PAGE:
In 2018, Dr César Galo García Fontecha at Hospital Universitario Vall d´Hebron in Barcelona, Spain, conducted a scientific study on how babies’ hips are affected by being carried in a carrier.
Learn more about the results of the study in this summary.
ABOUT DR FONTECHA
Dr César Galo García Fontecha is a paediatric orthopaedics surgery specialist.
He is currently Head of the Orthopaedics and Traumatology Service at SJD Barcelona Children’s Hospital. Dr Fontecha has almost twenty years of experience working exclusively in the field of child orthopaedic diseases. He has a PhD in surgery for spinal column diseases and a master’s degree in Scientific Method in Health Sciences. During his career, Dr Fontecha has implemented twelve competitively funded research projects. In addition, he is a member of the Spanish Paediatric Orthopaedic Society and coordinator of its scientific committee. He is also a member of the European Paediatric Orthopaedic Society and vice president of the Ponseti Association (Spain) for clubfoot.
ABOUT THE STUDY
Hip dysplasia can be caused by several different factors. For example, it is more common in firstborns, girls and breech babies. Breech position, or breech presentation, is when the baby is lying in the uterus late in the pregnancy with its bottom down.
Hereditary factors play a role, and it also appears that external factors can influence the way babies’ hips develop in the first few months of life. This has formed the basis of this study.
In the study, Spanish researchers examined the hips of babies carried in three different baby carriers. The carriers offered varying degrees of support for the baby’s thighs. Two of these baby carriers were supplied by BABYBJÖRN.
An ultrasound scan was performed on healthy babies aged 1.5–3.5 months that had stable hips and an average weight of 5.2 kg. It is easy to perform the examination at this age, since babies’ hips have developed sufficiently while not yet being entirely in a fixed position. A total of 15 babies were examined: five boys and ten girls. The babies’ hips were all Type 1 according to the Graf method (an ultrasound method used to classify babies’ hips at birth). Three different parameters were studied as part of the examination: the alpha angle (60 degrees or less), the head of the femur, and the distance to the pubic bone. The examination only included baby carriers since, compared to slings, baby carriers more or less fix the position of the baby’s hips. Only the babies’ right hips were examined in order to reduce the amount of time required for examination and to facilitate the procedure. The examination was always performed while the baby was immobile.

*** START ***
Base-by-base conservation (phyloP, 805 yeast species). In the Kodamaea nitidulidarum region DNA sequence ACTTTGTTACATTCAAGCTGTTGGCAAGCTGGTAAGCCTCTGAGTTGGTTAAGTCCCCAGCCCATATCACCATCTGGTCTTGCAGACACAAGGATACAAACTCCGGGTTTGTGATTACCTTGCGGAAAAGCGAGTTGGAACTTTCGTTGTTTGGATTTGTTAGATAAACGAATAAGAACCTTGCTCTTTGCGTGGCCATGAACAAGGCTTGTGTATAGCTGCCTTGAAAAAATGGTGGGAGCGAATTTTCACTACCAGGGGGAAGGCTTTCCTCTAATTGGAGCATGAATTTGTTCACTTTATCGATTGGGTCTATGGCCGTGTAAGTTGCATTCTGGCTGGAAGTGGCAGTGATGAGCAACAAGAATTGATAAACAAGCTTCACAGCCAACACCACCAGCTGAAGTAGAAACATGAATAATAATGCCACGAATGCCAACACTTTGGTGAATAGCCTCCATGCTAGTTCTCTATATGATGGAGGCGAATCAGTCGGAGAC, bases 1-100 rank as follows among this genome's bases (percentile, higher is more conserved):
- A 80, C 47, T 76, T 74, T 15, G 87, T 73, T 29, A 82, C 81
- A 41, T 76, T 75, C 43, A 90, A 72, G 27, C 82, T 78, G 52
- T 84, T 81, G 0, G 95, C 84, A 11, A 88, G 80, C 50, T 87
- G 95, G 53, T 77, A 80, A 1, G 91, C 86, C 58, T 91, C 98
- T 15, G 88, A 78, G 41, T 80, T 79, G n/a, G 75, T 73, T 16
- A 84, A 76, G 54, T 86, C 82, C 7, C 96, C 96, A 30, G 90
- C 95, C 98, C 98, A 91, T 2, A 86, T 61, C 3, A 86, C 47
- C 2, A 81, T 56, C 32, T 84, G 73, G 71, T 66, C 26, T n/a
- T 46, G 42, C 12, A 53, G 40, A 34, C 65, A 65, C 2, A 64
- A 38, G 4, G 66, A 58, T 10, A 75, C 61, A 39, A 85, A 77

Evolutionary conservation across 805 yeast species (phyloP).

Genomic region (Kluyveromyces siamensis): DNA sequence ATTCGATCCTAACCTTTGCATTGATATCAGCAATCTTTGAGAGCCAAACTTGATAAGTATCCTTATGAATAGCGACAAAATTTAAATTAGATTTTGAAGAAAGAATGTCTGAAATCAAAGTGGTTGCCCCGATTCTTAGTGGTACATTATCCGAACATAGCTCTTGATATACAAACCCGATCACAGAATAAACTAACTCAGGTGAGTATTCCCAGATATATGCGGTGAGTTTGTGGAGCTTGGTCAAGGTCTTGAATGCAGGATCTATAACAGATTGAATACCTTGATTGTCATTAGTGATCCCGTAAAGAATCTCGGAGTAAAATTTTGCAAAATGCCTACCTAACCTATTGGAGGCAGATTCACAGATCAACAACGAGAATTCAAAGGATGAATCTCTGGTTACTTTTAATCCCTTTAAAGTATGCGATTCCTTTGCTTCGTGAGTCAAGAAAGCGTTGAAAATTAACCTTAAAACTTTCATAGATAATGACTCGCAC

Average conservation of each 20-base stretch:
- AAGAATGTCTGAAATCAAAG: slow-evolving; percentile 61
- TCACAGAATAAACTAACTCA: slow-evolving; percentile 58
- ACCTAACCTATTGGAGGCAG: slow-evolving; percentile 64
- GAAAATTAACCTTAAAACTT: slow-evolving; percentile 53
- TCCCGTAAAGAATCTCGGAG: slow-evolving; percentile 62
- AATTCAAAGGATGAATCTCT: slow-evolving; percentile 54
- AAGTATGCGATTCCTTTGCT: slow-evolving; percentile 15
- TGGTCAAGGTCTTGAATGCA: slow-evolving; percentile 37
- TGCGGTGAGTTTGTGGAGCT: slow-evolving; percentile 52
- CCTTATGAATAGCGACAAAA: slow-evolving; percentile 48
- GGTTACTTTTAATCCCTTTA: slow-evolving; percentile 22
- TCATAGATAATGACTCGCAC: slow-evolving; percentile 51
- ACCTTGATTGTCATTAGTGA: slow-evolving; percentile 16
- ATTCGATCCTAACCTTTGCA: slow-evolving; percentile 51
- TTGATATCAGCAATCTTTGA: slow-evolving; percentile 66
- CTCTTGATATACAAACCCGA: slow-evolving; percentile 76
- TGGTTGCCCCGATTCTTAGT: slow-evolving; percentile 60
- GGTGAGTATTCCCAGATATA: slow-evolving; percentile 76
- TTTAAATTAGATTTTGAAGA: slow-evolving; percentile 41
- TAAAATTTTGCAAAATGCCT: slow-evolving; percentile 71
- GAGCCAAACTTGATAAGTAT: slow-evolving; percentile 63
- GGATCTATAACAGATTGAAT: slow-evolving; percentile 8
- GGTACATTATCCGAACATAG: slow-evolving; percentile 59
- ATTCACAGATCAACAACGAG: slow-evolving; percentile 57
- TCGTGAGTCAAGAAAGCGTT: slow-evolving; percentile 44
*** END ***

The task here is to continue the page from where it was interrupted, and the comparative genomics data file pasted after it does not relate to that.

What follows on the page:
RESULTS AND CONCLUSION
The results of the examination showed normal ultrasound parameters for the right hip in all babies that participated in the study and were carried in the baby carriers in question. Nor were any differences in parameters identified in relation to the gender, age or weight of the babies. To summarise, this means that babies with normal, healthy hips are not affected by being carried facing inwards in any of the baby carriers studied.
Source: Fontecha CG, Coma Muñoz A, Catala Muñoz A. Exploración ecográfica de las caderas del bebé en mochilas de porteo. Rev Esp Cir Ortop Traumatol. 2019; 63:289–294. (Evaluation by ultrasound of the hips of babies carried in baby carriers , C.G. Fontecha, A. Coma Muñoz, A. Catala Muñoz.)